The Killing Joke Tropes Batgirl in the WORST Possible Way

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In one of the worst bits of news I’ve heard in a long time as it relates to a comic property that I love and a movie that I was severally looking forward to seeing, it sounds as though the producers behind the upcoming release of The Killing Joke, the adaptation of the 1988 Alan Moore Batman comic, have gone and done the unthinkable.

All of the latest reports from San Diego Comic Con, where the film is being initially screened, have Batman and Batgirl involved in a sexual relationship that was not portrayed in the graphic novel. While this on it’s face isn’t necessarily a huge deal, it does completely change the dynamic of the plot and lessens Batgirl to nothing more than the highly degrading ‘woman in a fridge’ trope.

:::SPOILERS:::

In the comic, the Joker abducts Barbara Gordon and eventually shoots her in the back confining her to a wheelchair, which leads to her new comic identity, Oracle. It’s a big moment in her life which changes her character at it’s core. It was heart breaking to see for the first time and the ramifications were huge, but sadly, given the new dynamic, it will take away from most of that.

Let me try to explain…

:::END SPOILERS:::

For those who are unaware of what the ‘women in a fridge’ trope is, it basically goes as follows; a woman, typically a love interest or someone close to the primary protagonist, is either severely injured or murdered in such a way as to serve as a motivating factor for the male protagonist to seek revenge or to accomplish their mission at hand, often times their corpse is discovered in a literal abandoned refrigerator or car trunk, but it’s not specifically confined to those parameters. It’s a long standing narrative device that has become not only cliche, but it’s also viewed to be extremely misogynistic in it’s portrayal because it uses almost universally injured women to motive male leads.

While on it’s face most probably won’t view this as a big deal, but all misogyny aside (which it really shouldn’t be), it also completely changes the dynamic of Batman’s motivation and simplifies down to a lowest common denominator. In the comics Batman’s relationships with his allies are complex at best and he’s always hesitant to have others join or aid in his crusade because of the apparent dangers. He works hard to keep them out of harms way and when he fails it basically brings him back to the death of his parents and further deepens his neurosis. By making Batman and Batgirl lovers, it turns the story into a simple, uncomplicated revenge piece instead of the deeply complex psychological thriller that it should be.

Also, it’s really just lazy as all hell with a side of misogyny sauce. It’s gross. It’s repugnant. And it’s completely, 100% unnecessary to the actual story and has me completely turned off. Whereas I was once very excited for this movie and even said something to the effect of, “this is the Batman movie that I’m excited for this year,” it’s gone and cheapened itself very much in the vain of what Zach Snyder has done for the DCEU franchise by adding an additional cheap element that just doesn’t belong there in the first place.

According to Kevin Conroy, the voice of Batman himself, “They’ve actually expanded it a bit, they’ve expanded some of the story a bit. There’s much more of a Batgirl in this, um, so that plotline is more developed, and the struggle, the internal struggle that Batman has, that Bruce Wayne has in wrestling with the demons in the Joker is much more explored.”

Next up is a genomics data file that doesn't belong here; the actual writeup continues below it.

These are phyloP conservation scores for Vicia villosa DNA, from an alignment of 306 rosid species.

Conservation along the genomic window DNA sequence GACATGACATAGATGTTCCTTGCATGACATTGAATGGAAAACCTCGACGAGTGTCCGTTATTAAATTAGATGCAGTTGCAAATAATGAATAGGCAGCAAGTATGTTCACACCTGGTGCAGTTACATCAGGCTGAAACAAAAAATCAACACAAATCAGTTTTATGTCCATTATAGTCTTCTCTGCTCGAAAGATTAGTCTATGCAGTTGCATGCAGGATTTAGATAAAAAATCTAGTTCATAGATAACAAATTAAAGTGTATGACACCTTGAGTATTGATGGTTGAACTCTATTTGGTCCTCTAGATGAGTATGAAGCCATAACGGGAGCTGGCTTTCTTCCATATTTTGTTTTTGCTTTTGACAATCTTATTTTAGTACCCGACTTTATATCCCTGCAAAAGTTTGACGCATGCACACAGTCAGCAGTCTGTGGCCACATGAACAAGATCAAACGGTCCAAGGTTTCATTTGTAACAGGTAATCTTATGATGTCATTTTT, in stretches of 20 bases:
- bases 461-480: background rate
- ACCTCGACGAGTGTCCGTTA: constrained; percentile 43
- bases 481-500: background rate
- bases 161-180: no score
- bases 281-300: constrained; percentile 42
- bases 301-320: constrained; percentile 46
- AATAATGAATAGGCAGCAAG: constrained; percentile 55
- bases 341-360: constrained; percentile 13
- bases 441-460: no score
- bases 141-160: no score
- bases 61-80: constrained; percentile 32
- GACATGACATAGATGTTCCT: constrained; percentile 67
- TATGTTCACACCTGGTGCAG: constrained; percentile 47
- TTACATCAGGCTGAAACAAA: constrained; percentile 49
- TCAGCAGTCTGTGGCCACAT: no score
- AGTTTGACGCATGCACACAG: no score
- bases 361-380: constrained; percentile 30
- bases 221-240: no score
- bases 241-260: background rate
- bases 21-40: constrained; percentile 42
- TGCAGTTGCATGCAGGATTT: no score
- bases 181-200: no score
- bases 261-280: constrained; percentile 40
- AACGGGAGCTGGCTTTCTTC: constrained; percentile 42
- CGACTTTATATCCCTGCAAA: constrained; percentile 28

Sadly, this just goes to further the point that Batgirls crippling isn’t about how it effects her, it’s all about him and takes those feelings and emotions away from her in order to drive the Batman’s revenge narrative.

Don’t get me wrong, I am no purist. I do not mind changes to comic cannon for adaptations, but when those changes come in the form of cliche, tired, and misogynistic tropes that serve to lessen the role of an amazing female character, who I love dearly, only to drive the simplistic motivations for a character who is designed to be complex, I lose all interest and frankly, I probably won’t be seeing this movie for a while.

You’ll have to excuse me now while I go and take a shower in order to try and wash all this ick off of me.

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  • MJ77

    I disagree… and I wonder if you read the original graphic novel that this animated film was based on? While I do hate the idea of a relationship between Batman & Batgirl being shoehorned in for the sake of ticking some supposed target audience boxes (which it wasn’t really, because a sexual relationship between the two had been heavily hinted at in other iterations of this era), I am not sure that it changes what happens to Batgirl that much… Her being shot in the first place had nothing to do with her as a character, it only happened because of her relationship with Batman to begin with, well, not even that really, it was actually because of her dad’s relationship with Batman and was even LESS about her as a character originally.

    Joker didn’t kidnap her because she was Batgirl (which in the GN neither he nor Batman knew), he kidnapped her because she was Jim’s daughter, and he was fucking with the Gordon’s because he knew Jim meant something to Batman and wanted to push Batman to engage with him further… he knew that Batman’s biggest exploitable flaw is that he cares about those close to him – the fact that she went on to become Oracle because she’s fucking kick ass as hell wasn’t really the focus of it at all.

    She was already a woman in the fridge originally, so I don’t think her now being a love interest with Batman changes that much.

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